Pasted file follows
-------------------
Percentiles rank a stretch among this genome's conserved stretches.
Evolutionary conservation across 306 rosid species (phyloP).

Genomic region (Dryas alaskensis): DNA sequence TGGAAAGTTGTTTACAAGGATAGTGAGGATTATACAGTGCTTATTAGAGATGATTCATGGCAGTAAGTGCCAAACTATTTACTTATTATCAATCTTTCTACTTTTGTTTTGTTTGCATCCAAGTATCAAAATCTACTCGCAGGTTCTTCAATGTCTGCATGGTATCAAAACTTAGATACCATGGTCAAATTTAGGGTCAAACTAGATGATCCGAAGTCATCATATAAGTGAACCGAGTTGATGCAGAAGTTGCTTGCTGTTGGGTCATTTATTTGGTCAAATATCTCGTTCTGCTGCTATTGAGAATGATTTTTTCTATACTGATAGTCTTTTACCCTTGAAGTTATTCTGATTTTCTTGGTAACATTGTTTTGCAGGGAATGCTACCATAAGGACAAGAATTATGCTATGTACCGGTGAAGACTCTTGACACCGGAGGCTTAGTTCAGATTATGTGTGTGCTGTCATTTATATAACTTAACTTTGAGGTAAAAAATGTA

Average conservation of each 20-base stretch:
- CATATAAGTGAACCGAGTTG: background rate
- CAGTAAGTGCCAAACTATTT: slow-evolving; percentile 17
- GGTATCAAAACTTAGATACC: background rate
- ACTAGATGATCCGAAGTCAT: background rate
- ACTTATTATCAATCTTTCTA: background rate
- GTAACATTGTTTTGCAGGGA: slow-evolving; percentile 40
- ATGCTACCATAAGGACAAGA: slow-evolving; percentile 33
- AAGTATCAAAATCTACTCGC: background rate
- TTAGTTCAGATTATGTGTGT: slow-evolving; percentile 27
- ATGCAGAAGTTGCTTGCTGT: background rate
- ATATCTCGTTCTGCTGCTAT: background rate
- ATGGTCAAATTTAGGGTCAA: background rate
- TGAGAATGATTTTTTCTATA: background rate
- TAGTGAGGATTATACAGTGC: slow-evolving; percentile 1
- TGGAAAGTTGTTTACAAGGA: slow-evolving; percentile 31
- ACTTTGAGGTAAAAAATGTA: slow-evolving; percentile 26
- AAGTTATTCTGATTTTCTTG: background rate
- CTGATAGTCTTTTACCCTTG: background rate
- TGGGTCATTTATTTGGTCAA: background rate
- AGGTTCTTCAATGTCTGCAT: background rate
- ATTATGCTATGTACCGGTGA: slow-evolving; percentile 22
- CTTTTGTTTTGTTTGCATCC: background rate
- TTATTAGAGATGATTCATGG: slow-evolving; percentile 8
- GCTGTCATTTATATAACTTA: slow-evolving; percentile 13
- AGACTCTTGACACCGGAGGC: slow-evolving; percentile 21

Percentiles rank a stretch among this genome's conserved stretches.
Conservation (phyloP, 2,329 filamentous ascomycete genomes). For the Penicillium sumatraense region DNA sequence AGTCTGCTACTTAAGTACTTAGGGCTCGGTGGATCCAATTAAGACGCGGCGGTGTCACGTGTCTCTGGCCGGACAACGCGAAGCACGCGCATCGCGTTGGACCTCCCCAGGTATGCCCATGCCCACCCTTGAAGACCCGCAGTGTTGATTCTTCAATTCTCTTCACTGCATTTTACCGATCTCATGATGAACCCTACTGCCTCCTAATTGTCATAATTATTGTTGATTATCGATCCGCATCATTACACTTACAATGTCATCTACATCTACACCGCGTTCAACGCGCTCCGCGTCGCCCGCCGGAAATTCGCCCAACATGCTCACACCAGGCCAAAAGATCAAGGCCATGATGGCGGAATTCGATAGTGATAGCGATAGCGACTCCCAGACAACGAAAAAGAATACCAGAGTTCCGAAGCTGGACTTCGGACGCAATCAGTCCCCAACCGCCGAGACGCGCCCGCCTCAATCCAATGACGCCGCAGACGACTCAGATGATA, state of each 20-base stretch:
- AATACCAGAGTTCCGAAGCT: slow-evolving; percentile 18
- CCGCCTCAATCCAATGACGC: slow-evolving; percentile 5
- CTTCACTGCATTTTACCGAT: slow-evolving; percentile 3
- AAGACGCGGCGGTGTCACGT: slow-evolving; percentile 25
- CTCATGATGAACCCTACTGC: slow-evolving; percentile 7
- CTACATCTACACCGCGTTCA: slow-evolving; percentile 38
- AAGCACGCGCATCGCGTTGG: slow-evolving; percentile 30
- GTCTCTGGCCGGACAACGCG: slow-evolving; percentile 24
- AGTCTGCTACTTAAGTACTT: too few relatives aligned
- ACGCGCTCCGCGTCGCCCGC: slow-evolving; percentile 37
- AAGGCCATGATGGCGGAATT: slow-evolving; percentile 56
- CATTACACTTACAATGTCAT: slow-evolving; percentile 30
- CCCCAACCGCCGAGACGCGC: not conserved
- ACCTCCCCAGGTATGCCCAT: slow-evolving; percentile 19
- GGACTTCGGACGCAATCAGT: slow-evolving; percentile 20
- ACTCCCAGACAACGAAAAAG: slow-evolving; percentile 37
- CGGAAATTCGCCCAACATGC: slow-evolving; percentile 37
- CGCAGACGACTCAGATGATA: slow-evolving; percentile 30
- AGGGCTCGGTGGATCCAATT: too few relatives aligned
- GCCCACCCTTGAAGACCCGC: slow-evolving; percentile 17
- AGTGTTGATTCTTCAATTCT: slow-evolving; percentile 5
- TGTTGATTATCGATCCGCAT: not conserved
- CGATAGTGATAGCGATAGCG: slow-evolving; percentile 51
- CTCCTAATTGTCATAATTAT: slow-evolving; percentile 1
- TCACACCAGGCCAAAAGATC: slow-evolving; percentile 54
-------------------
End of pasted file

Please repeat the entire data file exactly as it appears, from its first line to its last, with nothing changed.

Percentiles rank a stretch among this genome's conserved stretches.
Evolutionary conservation across 306 rosid species (phyloP).

Genomic region (Dryas alaskensis): DNA sequence TGGAAAGTTGTTTACAAGGATAGTGAGGATTATACAGTGCTTATTAGAGATGATTCATGGCAGTAAGTGCCAAACTATTTACTTATTATCAATCTTTCTACTTTTGTTTTGTTTGCATCCAAGTATCAAAATCTACTCGCAGGTTCTTCAATGTCTGCATGGTATCAAAACTTAGATACCATGGTCAAATTTAGGGTCAAACTAGATGATCCGAAGTCATCATATAAGTGAACCGAGTTGATGCAGAAGTTGCTTGCTGTTGGGTCATTTATTTGGTCAAATATCTCGTTCTGCTGCTATTGAGAATGATTTTTTCTATACTGATAGTCTTTTACCCTTGAAGTTATTCTGATTTTCTTGGTAACATTGTTTTGCAGGGAATGCTACCATAAGGACAAGAATTATGCTATGTACCGGTGAAGACTCTTGACACCGGAGGCTTAGTTCAGATTATGTGTGTGCTGTCATTTATATAACTTAACTTTGAGGTAAAAAATGTA

Average conservation of each 20-base stretch:
- CATATAAGTGAACCGAGTTG: background rate
- CAGTAAGTGCCAAACTATTT: slow-evolving; percentile 17
- GGTATCAAAACTTAGATACC: background rate
- ACTAGATGATCCGAAGTCAT: background rate
- ACTTATTATCAATCTTTCTA: background rate
- GTAACATTGTTTTGCAGGGA: slow-evolving; percentile 40
- ATGCTACCATAAGGACAAGA: slow-evolving; percentile 33
- AAGTATCAAAATCTACTCGC: background rate
- TTAGTTCAGATTATGTGTGT: slow-evolving; percentile 27
- ATGCAGAAGTTGCTTGCTGT: background rate
- ATATCTCGTTCTGCTGCTAT: background rate
- ATGGTCAAATTTAGGGTCAA: background rate
- TGAGAATGATTTTTTCTATA: background rate
- TAGTGAGGATTATACAGTGC: slow-evolving; percentile 1
- TGGAAAGTTGTTTACAAGGA: slow-evolving; percentile 31
- ACTTTGAGGTAAAAAATGTA: slow-evolving; percentile 26
- AAGTTATTCTGATTTTCTTG: background rate
- CTGATAGTCTTTTACCCTTG: background rate
- TGGGTCATTTATTTGGTCAA: background rate
- AGGTTCTTCAATGTCTGCAT: background rate
- ATTATGCTATGTACCGGTGA: slow-evolving; percentile 22
- CTTTTGTTTTGTTTGCATCC: background rate
- TTATTAGAGATGATTCATGG: slow-evolving; percentile 8
- GCTGTCATTTATATAACTTA: slow-evolving; percentile 13
- AGACTCTTGACACCGGAGGC: slow-evolving; percentile 21

Percentiles rank a stretch among this genome's conserved stretches.
Conservation (phyloP, 2,329 filamentous ascomycete genomes). For the Penicillium sumatraense region DNA sequence AGTCTGCTACTTAAGTACTTAGGGCTCGGTGGATCCAATTAAGACGCGGCGGTGTCACGTGTCTCTGGCCGGACAACGCGAAGCACGCGCATCGCGTTGGACCTCCCCAGGTATGCCCATGCCCACCCTTGAAGACCCGCAGTGTTGATTCTTCAATTCTCTTCACTGCATTTTACCGATCTCATGATGAACCCTACTGCCTCCTAATTGTCATAATTATTGTTGATTATCGATCCGCATCATTACACTTACAATGTCATCTACATCTACACCGCGTTCAACGCGCTCCGCGTCGCCCGCCGGAAATTCGCCCAACATGCTCACACCAGGCCAAAAGATCAAGGCCATGATGGCGGAATTCGATAGTGATAGCGATAGCGACTCCCAGACAACGAAAAAGAATACCAGAGTTCCGAAGCTGGACTTCGGACGCAATCAGTCCCCAACCGCCGAGACGCGCCCGCCTCAATCCAATGACGCCGCAGACGACTCAGATGATA, state of each 20-base stretch:
- AATACCAGAGTTCCGAAGCT: slow-evolving; percentile 18
- CCGCCTCAATCCAATGACGC: slow-evolving; percentile 5
- CTTCACTGCATTTTACCGAT: slow-evolving; percentile 3
- AAGACGCGGCGGTGTCACGT: slow-evolving; percentile 25
- CTCATGATGAACCCTACTGC: slow-evolving; percentile 7
- CTACATCTACACCGCGTTCA: slow-evolving; percentile 38
- AAGCACGCGCATCGCGTTGG: slow-evolving; percentile 30
- GTCTCTGGCCGGACAACGCG: slow-evolving; percentile 24
- AGTCTGCTACTTAAGTACTT: too few relatives aligned
- ACGCGCTCCGCGTCGCCCGC: slow-evolving; percentile 37
- AAGGCCATGATGGCGGAATT: slow-evolving; percentile 56
- CATTACACTTACAATGTCAT: slow-evolving; percentile 30
- CCCCAACCGCCGAGACGCGC: not conserved
- ACCTCCCCAGGTATGCCCAT: slow-evolving; percentile 19
- GGACTTCGGACGCAATCAGT: slow-evolving; percentile 20
- ACTCCCAGACAACGAAAAAG: slow-evolving; percentile 37
- CGGAAATTCGCCCAACATGC: slow-evolving; percentile 37
- CGCAGACGACTCAGATGATA: slow-evolving; percentile 30
- AGGGCTCGGTGGATCCAATT: too few relatives aligned
- GCCCACCCTTGAAGACCCGC: slow-evolving; percentile 17
- AGTGTTGATTCTTCAATTCT: slow-evolving; percentile 5
- TGTTGATTATCGATCCGCAT: not conserved
- CGATAGTGATAGCGATAGCG: slow-evolving; percentile 51
- CTCCTAATTGTCATAATTAT: slow-evolving; percentile 1
- TCACACCAGGCCAAAAGATC: slow-evolving; percentile 54